In addition, the constant gaming of the so-called refs of leading mainstream outlets by the political right often led to warped news coverage, as cowed journalists sought to prove they weren’t biased liberals, or — in Agnew’s unforgettable words — “impudent snobs.” The worst case — the traditional media’s whole-hog swallowing of government lies leading up to the Iraq War — inspired Boehlert’s other book, Lapdogs: How the Press Rolled Over For Bush.
Of course, the horrors of those George W. Bush years can nonetheless feel quaint in 2022, when the most-watched cable-TV news host in America, Fox News’ Tucker Carlson, spouts language about “a great replacement theory” of immigration that echoes the worst of 1930s Europe, or can’t backtrack from his recent history of praising dictator Vladimir Putin on the eve of Russia’s criminal invasion of neighboring Ukraine.
In the weeks before his death, Boehlert wrote about the alarming similarities between Putin’s propaganda network and the right-wing media’s embrace of Trump’s “Big Lie” about the 2020 election, the normalization of extreme QAnon-type ideas used to smear the Supreme Court nomination of Judge Ketanji Brown Jackson, and the lack of coverage of treasonous texts by the wife of the high court’s Justice Clarence Thomas.
He understood that both the constant fact-bending from Fox and even more extreme outlets but also the failure of mainstream journalists to aggressively fight back had created a nation severely infected by disinformation. The media’s powerlessness in the face of widespread ignorance — not just the public’s bad info on the economy, but that 36% of all Americans (and 78% of Republicans) don’t even believe Biden’s 2020 election victory was legitimate — is sad but powerful validation of the importance of Boehlert’s life work.
But perhaps sadder still is the failure of the powerful people who could change this dynamic — who could agree that when the American Experiment faces a life-or-death crisis, the promise of journalism isn’t to cover that cliff plunge with “objectivity” but to advocate like hell for democracy — who haven’t so far been listening.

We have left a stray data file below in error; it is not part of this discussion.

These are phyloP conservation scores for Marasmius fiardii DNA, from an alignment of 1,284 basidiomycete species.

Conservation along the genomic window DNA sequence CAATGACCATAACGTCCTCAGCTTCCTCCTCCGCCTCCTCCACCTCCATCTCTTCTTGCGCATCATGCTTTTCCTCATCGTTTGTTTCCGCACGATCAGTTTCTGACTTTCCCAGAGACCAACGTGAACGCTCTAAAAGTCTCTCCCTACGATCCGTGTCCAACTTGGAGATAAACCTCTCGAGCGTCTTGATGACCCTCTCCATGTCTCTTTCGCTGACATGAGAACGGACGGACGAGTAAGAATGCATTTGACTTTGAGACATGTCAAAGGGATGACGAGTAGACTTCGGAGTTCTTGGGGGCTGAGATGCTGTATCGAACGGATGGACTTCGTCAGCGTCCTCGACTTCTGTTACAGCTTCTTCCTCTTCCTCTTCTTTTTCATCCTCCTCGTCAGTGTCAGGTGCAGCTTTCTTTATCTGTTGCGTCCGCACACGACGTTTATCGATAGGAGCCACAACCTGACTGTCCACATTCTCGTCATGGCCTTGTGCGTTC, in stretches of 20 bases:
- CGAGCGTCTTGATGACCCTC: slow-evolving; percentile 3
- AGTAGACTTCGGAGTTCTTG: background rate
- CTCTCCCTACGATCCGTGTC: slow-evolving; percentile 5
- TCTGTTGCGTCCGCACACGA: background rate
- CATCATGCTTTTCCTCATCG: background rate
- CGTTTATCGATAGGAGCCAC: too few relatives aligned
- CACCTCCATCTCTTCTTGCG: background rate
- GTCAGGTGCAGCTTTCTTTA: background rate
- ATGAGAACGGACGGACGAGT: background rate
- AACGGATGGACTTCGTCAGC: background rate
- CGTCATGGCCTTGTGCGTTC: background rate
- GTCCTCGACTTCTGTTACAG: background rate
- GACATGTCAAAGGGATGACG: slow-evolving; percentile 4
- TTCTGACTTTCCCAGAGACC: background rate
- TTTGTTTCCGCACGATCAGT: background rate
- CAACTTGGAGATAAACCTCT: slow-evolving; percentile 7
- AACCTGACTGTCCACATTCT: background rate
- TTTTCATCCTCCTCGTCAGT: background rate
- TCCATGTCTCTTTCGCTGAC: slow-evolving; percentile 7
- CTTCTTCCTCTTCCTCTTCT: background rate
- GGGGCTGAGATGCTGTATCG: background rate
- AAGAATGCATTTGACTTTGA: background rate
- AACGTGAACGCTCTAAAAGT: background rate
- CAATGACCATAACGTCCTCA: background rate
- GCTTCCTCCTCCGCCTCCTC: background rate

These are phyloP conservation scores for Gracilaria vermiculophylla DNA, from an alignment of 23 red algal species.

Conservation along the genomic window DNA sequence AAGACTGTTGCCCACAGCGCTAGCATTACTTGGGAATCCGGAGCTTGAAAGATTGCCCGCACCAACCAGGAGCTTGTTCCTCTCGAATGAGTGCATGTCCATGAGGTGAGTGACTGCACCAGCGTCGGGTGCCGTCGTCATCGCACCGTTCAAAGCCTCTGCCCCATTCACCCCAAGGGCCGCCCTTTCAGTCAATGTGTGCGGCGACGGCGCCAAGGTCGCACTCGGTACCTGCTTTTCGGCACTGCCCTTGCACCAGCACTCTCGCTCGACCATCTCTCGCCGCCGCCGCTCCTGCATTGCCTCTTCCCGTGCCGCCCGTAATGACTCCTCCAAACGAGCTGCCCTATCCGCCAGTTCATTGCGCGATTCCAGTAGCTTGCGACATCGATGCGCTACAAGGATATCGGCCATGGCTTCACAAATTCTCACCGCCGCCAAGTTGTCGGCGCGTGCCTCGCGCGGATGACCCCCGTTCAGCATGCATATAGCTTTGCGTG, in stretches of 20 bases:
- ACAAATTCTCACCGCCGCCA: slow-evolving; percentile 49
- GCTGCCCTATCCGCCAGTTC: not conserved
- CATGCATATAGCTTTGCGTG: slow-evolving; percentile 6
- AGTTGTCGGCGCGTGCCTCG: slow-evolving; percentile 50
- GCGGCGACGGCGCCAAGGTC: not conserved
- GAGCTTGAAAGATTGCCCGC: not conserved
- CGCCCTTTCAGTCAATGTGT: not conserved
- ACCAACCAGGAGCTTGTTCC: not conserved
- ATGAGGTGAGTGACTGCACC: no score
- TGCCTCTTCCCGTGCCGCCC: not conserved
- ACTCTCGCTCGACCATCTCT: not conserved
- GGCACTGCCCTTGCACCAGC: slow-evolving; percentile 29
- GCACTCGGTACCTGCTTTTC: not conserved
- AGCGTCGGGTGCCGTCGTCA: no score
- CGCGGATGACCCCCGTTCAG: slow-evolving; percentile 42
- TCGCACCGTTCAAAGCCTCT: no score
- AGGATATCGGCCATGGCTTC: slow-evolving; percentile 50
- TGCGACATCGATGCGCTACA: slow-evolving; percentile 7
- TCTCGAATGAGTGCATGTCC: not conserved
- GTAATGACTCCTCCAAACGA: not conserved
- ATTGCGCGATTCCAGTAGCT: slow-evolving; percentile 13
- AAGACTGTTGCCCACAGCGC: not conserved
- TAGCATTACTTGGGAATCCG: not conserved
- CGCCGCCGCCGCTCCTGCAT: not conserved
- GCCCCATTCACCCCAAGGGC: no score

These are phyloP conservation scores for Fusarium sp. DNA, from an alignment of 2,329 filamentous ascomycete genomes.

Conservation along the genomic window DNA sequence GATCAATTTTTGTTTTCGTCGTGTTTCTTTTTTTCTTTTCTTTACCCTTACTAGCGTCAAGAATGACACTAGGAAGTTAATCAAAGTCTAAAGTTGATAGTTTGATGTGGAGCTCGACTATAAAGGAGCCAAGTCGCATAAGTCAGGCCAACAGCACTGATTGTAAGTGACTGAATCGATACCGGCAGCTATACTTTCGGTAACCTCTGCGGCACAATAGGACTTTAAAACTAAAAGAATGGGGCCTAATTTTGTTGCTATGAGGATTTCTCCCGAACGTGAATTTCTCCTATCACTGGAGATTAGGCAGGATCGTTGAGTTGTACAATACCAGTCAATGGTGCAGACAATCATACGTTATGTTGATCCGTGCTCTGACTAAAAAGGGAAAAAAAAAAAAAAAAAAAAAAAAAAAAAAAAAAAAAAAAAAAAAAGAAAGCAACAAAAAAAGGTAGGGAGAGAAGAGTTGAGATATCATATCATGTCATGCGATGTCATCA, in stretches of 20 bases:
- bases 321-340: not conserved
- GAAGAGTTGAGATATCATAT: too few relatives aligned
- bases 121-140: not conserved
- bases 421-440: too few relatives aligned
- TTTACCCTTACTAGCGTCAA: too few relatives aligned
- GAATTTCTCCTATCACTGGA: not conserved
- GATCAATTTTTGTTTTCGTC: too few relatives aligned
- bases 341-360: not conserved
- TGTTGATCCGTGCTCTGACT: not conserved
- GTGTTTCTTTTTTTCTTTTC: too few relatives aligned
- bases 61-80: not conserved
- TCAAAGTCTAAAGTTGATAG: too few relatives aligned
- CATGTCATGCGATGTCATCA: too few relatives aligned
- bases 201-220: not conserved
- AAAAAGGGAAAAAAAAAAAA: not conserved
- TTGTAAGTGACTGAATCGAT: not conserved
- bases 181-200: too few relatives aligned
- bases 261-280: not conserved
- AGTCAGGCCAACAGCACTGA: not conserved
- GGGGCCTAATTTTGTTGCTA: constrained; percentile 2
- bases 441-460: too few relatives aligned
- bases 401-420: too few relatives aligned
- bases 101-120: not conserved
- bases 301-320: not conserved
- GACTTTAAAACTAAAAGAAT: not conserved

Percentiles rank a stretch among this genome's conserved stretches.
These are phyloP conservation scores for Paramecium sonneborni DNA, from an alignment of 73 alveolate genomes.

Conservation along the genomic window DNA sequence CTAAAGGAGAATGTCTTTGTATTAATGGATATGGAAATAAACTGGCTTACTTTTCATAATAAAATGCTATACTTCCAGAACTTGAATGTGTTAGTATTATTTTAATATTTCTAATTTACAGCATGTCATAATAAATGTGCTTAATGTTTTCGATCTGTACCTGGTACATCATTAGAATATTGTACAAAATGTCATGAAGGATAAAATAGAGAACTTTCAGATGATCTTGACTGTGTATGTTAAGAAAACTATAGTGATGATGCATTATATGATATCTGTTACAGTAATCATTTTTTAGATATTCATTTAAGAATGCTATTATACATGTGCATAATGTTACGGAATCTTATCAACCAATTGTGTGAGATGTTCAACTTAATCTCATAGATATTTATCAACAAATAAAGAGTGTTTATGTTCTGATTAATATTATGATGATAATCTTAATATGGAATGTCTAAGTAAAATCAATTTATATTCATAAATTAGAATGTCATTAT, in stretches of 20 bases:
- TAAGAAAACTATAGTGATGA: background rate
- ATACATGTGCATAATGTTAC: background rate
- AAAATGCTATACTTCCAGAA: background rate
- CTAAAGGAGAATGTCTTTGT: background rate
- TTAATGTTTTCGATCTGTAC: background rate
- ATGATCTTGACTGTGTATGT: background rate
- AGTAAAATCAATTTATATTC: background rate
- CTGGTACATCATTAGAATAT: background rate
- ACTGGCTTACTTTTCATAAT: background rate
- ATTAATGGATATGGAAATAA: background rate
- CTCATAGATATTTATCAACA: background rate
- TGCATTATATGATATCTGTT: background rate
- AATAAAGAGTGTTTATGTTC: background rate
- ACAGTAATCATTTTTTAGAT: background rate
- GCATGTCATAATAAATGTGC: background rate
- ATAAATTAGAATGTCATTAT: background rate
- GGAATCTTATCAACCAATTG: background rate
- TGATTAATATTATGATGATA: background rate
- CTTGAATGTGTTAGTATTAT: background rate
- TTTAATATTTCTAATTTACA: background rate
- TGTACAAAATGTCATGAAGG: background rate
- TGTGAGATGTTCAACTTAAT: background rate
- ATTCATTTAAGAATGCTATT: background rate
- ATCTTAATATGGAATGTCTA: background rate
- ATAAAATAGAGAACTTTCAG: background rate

The general attitude of newsroom leaders hasn’t been that journalism needs to reform to fight this asymmetrical warfare, but can just crank up the volume on the old inadequate ways. “We’re not at war ... we’re at work,” the Washington Post’s now-retired Marty Baron insisted, while the New York Times’ Dean Baquet — spiritual godfather of the Trump-voters-in-diners-still-like-Trump genre — is lately more concerned that his reporters are engaging their critics on Twitter than with asking if maybe their Twitter critics are right.
If anything could possibly be more tragic than the abrupt loss of a vital media critic who could have given us so much more, it’s that Eric Boehlert died at the exact moment when American journalism needed to hear most what he had to say. A writer with his courage, persistence and clear vision, tempered with 25 years of experience in the trenches of the national conversation, is irreplaceable. And yet he must be replaced.
In fact, this country needs a small army of Eric Boehlerts — people who can prod journalism to see beyond the next Georgetown cocktail party to understand that we stand on the brink of an America where leaders won’t just call reporters “the enemy of the people” but will act aggressively on those authoritative impulses. Boehlert understood that democracy dies without the truth. It’s now left to all of us to finish his fight without him.